Site selection and groundbreaking
In 1959, the Associated Architects conducted a site-selection study to locate at least 200 acres they could use. Site selection remained a challenge for nearly two years. Six criteria were used in evaluating sites:
- Availability. In order to simplify purchase contracts, sites with fewer owners and less existing development were preferred.
- Drainage. The Harris County Flood Control office provided evaluations of possible sites to minimize the risk of flooding in Houston's unpredictable climate.
- Accessibility. The Texas Highway Department provided evaluations of possible sites to assist with identification of sites that could be accessed from existing and proposed freeways and city roads.
- Proximity. The City of Houston Planning Department provided an analysis to assist the team in identifying a site no more than 25 minutes drive from the major residential areas of the city.
- Availability of railroad spur. This was considered as a requirement early in the planning process but was quickly dropped, as it became clear that supplies and materials could be transported by road and that visiting teams could travel by bus or by air.
- Relationship to existing hotel and restaurant facilities. The Domed Stadium was always expected to be a tourist attraction, and facilities for non-Houston residents would be required.
Memorial Park in downtown Houston was briefly considered as a location, but after protest from Ima Hogg, whose family had originally donated the land to Houston, this site was eliminated as a possibility.
On Aug. 22, 1960, the Harris County Parks Commission announced the consideration of a new site, near Main-Knight Road-Old Spanish Trail. Individual parcels were owned by the Hermann Memorial Hospital, the Hilton Hotel corporation, and HSA member Robert E. Smith, whose extensive property interests made him a potential owner of almost every possible site.
On Aug. 28, 1961, Smith and Hofheinz, acting for the HSA, purchased 494 acres from the Hilton corporation, of which 180 would be used for the Astrodome site. The HSA resold the land to the county for the same price, coming in at $2.5 million instead of the agreed-upon $3 million, but Hofheinz added the requirement that the commissioners must also pay for drainage of a site for a temporary outdoor stadium that the Colt .45s could use during construction of the permanent domed stadium. Smith and Hofheinz retained several choice pieces of land to develop privately, after the stadium was complete. Construction on the site was scheduled to begin in November 1961.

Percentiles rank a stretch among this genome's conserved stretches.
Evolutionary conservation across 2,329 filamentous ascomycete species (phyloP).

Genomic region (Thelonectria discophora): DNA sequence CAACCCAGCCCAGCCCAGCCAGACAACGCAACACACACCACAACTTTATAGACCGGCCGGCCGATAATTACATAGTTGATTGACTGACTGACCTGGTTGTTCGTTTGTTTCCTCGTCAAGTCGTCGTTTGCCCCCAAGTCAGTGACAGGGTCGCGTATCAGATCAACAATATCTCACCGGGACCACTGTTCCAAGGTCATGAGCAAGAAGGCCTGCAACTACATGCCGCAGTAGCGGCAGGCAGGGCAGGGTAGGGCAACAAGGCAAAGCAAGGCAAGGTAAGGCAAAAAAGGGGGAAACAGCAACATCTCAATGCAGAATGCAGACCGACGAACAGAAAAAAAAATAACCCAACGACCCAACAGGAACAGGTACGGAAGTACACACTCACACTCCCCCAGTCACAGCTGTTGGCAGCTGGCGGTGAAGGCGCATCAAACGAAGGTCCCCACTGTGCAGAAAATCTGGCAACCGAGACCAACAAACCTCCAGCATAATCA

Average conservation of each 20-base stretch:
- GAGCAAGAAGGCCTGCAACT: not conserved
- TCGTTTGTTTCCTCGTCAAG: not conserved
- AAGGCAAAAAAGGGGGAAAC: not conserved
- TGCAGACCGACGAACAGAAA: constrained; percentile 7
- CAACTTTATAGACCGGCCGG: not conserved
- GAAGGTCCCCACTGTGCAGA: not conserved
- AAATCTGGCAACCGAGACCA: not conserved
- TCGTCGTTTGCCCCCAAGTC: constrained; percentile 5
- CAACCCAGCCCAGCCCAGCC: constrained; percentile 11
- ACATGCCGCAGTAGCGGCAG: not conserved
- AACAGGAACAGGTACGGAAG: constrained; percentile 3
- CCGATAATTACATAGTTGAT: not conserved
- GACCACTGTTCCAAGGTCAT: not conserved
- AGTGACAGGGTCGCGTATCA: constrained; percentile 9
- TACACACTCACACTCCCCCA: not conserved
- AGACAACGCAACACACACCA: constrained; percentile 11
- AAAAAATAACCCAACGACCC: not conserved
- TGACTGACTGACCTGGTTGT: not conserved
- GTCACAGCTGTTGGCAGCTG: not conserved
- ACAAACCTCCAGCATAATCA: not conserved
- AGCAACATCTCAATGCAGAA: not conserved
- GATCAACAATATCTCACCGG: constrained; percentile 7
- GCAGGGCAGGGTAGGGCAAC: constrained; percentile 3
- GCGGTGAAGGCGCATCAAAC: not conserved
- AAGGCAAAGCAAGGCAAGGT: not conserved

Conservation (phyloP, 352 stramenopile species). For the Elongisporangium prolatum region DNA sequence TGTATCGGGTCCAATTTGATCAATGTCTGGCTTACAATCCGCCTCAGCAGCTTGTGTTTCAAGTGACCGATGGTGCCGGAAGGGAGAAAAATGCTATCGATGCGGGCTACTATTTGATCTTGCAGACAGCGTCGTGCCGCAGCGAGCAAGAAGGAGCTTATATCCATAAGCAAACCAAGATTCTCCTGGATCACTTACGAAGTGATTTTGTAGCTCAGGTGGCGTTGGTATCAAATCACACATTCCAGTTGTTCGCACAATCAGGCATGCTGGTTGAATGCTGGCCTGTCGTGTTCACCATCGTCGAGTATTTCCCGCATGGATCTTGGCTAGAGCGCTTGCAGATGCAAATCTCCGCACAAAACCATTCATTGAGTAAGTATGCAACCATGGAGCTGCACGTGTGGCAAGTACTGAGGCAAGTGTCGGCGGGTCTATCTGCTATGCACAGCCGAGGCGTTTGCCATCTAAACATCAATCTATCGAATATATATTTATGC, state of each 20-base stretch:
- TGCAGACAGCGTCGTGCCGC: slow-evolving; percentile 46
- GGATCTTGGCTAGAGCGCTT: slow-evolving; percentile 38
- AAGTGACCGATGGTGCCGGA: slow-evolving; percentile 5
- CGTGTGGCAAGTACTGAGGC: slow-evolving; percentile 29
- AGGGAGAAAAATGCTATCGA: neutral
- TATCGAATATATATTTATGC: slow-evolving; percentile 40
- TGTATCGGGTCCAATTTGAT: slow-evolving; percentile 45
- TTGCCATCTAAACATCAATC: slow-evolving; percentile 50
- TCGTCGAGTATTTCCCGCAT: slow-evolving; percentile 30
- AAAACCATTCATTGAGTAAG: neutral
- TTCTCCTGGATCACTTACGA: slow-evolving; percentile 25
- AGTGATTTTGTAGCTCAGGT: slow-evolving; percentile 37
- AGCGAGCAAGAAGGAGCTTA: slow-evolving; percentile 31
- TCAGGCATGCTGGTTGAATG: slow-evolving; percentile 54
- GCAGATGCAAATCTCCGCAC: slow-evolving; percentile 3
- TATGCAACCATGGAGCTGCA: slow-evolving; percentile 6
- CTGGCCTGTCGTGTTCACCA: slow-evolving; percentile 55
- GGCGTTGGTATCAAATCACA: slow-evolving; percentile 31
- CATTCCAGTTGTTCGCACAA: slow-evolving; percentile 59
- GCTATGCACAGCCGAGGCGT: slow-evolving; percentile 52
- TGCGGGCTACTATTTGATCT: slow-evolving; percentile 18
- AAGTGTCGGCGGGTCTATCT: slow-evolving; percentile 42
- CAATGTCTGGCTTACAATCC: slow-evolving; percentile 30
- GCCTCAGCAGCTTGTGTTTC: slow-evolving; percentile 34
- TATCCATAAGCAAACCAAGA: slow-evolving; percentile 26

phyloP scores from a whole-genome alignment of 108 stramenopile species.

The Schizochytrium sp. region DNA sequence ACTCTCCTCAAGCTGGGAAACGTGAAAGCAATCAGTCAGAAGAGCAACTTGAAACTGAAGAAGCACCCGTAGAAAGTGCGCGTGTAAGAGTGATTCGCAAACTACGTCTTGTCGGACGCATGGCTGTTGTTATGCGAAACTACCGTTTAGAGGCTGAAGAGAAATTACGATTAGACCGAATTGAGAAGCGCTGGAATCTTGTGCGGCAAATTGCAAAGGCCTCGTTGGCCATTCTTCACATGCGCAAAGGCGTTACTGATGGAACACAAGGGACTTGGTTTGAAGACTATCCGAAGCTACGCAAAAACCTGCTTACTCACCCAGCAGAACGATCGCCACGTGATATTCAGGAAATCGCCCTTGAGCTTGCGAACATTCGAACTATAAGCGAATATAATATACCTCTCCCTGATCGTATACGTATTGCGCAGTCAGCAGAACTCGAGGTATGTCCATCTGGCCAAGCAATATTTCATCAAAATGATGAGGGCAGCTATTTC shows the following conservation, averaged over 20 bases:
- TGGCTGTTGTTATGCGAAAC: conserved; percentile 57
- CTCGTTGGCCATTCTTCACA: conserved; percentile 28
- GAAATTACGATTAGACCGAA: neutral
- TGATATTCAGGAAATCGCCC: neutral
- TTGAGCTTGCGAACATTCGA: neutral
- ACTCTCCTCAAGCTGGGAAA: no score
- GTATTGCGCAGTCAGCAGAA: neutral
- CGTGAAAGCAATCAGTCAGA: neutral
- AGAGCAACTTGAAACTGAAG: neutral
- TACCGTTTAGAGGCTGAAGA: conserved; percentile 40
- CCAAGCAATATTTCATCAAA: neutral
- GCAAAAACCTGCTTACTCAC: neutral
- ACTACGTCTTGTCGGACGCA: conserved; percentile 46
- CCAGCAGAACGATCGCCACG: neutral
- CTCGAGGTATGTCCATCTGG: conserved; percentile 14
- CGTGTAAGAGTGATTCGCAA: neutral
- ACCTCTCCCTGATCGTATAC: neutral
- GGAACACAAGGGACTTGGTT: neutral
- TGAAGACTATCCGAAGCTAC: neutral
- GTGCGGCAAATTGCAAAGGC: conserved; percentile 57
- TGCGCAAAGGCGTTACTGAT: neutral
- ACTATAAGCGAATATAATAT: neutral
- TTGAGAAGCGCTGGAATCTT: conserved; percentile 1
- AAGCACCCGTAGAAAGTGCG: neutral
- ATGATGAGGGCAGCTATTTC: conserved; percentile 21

As part of their agreements with the County, Smith and Hofheinz agreed to donate $1.5 million in right of way to help with road construction. The city extended Kirby Drive, which became the western boundary of the site, and the county extended Fannin Drive, the eastern boundary. Hofheinz worked with the Texas Highway Department to prioritize construction of the South Loop portion of loop 610, which had been proposed for construction in 1954; plans for the South Loop were drawn up in 1962 and approved for construction in 1963.
The parties also signed the contract for the second, outdoor stadium for the Colts, to be built on the new site and completed by Feb. 1, 1962 so that it could be used in the 1962 season. Meanwhile, HSA signed a contract with the Fat Stock show for periodic use of the dome and year-round use of a second building (the Astro Hall), which was added to the architects' set of designs.
The groundbreaking—with Colt .45s instead of shovels--took place on Jan. 3, 1962. Groups of men took their turns at the dais for the photographers: first the County Commissioners, then the HSA, and finally a group of African American community leaders with Quentin Mease, who had argued successfully for integration of the new stadium.
In 2008, as part of the Houston Oral History project, Mease recalled the event:
"Hofheinz was down here on the ground ... and he told us, 'Now, when the photographer drops his arm, then you shoot. Fellows shoot. Now, break ground.' . . . . He dropped his arm and we pulled the trigger but there was no shot heard. And everybody laughed . . . . we did not know what to do. They were the old 45 guns and we did not cock them. You had to cock them before you could . . . so then we cocked the revolvers and fired and broke ground."